Applebaum's passport returned by court
Former mayor charged with 14 offences
Montreal's former mayor had his passport returned by the court so he can go on vacation.
Michael Applebaum surrendered the document after he was arrested in June on charges of fraud and breach of public trust.
Last week, his lawyer made a request to the Crown's office that it be returned. That request was granted, and Applebaum is expected to leave town next week for 10 days on a trip that had been scheduled before the former mayor's arrest last month.
"We don't fear that he will not come back," Crown prosecutor Marie-Hélène Giroux said today.
Applebaum's case was briefly back in court today as lawyers argued over sealed search warrants.
Conrad Lord, Applebaum's attorney, wants those documents to remain sealed.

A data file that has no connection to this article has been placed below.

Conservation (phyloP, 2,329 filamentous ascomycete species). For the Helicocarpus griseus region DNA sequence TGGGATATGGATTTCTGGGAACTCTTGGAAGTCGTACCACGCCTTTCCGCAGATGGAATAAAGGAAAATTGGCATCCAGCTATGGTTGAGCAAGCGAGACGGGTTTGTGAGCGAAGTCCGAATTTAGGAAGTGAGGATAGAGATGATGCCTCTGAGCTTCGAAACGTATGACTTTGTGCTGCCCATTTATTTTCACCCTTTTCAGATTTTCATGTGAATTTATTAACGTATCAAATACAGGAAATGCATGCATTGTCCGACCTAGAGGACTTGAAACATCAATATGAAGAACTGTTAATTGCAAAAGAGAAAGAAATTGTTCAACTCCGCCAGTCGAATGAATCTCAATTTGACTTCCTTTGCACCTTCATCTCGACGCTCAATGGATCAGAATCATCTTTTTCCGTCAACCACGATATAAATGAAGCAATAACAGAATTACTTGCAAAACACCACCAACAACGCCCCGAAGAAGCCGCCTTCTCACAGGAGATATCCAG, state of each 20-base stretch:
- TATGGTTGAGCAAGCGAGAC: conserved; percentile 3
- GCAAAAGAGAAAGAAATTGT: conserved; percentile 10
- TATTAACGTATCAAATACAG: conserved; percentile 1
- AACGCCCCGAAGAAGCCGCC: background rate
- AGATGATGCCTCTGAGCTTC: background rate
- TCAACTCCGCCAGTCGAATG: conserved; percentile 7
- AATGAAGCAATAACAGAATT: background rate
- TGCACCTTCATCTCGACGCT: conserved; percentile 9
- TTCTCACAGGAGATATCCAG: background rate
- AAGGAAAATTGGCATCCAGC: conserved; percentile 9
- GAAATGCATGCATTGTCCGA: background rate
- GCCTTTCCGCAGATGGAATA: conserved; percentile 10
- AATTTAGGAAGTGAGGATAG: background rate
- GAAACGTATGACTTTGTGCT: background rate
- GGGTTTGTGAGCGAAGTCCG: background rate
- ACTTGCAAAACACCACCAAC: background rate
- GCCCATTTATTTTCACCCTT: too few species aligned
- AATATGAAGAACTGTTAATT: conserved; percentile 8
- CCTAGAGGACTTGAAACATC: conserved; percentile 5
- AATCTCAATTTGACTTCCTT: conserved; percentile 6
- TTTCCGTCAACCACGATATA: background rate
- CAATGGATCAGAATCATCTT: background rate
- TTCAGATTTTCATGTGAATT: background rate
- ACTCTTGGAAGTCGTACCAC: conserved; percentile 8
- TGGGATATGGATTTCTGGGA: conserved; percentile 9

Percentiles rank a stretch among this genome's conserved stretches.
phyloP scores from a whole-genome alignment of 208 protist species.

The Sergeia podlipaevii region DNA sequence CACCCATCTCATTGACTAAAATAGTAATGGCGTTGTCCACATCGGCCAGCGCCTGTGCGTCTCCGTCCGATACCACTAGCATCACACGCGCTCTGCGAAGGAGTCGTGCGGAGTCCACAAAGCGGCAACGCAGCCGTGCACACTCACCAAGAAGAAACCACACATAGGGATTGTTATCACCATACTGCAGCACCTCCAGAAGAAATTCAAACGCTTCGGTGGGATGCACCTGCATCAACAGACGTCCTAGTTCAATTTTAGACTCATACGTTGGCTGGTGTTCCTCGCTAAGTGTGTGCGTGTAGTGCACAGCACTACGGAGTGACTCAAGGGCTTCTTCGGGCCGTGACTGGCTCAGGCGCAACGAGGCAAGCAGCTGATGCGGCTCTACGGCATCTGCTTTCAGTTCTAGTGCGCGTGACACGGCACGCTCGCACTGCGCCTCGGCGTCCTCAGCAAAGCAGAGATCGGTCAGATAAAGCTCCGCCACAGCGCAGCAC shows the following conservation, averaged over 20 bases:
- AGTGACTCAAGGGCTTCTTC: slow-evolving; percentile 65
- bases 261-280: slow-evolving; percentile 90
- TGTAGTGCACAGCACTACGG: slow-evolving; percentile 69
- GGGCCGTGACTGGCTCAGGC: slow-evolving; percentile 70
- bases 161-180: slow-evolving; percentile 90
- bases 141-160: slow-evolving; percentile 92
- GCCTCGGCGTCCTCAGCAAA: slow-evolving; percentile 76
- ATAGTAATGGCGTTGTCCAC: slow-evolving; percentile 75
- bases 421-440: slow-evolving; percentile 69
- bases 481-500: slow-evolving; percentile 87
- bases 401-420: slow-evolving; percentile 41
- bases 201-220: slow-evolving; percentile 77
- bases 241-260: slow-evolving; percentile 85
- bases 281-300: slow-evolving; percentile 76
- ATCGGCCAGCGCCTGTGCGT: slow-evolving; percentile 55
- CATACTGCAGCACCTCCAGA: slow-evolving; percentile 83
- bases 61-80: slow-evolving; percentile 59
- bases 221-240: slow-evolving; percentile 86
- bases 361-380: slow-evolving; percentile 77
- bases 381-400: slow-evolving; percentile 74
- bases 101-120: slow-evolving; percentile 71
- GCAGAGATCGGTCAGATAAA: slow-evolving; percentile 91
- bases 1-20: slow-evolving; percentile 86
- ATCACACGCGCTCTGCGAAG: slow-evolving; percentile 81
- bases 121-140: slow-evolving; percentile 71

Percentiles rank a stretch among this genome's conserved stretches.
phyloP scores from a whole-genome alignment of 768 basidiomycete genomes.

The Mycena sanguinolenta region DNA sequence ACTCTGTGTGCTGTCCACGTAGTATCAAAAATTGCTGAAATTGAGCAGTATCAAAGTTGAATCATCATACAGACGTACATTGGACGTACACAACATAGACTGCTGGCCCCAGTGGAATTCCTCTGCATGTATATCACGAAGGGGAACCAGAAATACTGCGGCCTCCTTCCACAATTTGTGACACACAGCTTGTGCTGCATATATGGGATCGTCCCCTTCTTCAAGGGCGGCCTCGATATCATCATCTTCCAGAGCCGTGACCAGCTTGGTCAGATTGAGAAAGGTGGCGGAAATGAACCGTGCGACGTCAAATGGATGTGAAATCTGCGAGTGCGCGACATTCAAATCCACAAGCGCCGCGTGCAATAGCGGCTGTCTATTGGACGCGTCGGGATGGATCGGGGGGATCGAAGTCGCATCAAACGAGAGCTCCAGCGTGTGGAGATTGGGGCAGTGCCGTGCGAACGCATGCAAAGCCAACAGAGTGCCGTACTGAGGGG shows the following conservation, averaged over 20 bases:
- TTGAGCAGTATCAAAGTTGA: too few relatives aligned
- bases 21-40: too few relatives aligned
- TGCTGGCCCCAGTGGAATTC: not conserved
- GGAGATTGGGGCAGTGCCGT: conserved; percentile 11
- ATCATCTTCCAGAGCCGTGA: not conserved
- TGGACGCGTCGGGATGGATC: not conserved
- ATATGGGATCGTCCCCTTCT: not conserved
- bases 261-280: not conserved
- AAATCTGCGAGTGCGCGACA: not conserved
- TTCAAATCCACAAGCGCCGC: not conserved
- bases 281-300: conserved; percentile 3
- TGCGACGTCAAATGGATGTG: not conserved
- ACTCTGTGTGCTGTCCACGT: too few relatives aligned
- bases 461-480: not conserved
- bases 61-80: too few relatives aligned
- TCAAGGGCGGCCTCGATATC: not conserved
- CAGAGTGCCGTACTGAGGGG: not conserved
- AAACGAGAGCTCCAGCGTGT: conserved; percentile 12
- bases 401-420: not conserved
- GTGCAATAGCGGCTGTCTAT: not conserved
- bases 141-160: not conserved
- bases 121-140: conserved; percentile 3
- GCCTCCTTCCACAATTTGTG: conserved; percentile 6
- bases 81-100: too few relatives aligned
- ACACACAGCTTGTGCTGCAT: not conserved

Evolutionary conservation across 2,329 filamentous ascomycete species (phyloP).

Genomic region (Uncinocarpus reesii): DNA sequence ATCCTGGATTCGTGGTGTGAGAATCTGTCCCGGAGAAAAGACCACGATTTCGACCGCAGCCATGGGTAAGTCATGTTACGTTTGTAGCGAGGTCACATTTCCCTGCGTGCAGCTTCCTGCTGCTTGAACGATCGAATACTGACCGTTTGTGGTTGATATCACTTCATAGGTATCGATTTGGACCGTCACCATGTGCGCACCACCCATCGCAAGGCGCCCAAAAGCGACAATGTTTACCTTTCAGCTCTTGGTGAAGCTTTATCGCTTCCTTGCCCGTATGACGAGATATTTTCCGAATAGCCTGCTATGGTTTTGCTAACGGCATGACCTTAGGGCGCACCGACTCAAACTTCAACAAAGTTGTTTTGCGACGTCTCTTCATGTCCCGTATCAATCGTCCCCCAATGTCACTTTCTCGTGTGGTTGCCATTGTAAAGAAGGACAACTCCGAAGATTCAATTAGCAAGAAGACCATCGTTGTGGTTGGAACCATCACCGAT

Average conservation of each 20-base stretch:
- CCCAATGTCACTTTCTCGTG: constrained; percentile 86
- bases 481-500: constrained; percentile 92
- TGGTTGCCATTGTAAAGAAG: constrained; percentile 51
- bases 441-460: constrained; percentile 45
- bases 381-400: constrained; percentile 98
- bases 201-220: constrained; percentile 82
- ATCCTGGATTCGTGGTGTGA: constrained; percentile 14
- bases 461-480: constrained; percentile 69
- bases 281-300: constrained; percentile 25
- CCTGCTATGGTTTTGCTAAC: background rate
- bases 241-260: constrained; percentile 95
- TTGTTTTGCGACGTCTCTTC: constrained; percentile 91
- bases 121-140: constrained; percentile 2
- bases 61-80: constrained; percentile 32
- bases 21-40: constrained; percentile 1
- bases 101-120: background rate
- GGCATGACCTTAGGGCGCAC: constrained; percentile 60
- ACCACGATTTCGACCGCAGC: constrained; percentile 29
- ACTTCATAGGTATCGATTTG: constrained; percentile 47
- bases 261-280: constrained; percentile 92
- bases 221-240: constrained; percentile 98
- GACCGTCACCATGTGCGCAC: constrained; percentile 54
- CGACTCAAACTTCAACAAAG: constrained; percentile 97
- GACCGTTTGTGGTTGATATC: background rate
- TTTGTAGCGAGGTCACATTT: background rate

Lawyers representing the media have argued they should be accessible.
A decision on that issue isn't expected today.
The former mayor did not appear in the courtroom today.
Applebaum is charged with 14 offences including fraud, corruption and breach of trust.
The province's anti-corruption unit, UPAC, has said the charges relate to the obtaining of permission and political support for two real estate projects in Montreal's Côte-des-Neiges–Notre-Dame-de-Grâce borough between 2006 and 2011, during which time Applebaum was the borough's mayor.
Applebaum was elected interim mayor after Gerald Tremblay resigned amid mounting allegations about collusion and illegal fundraising in his Union Montreal party.
He stepped down seven months later, a day after the charges were laid. Applebaum has maintained his innocence.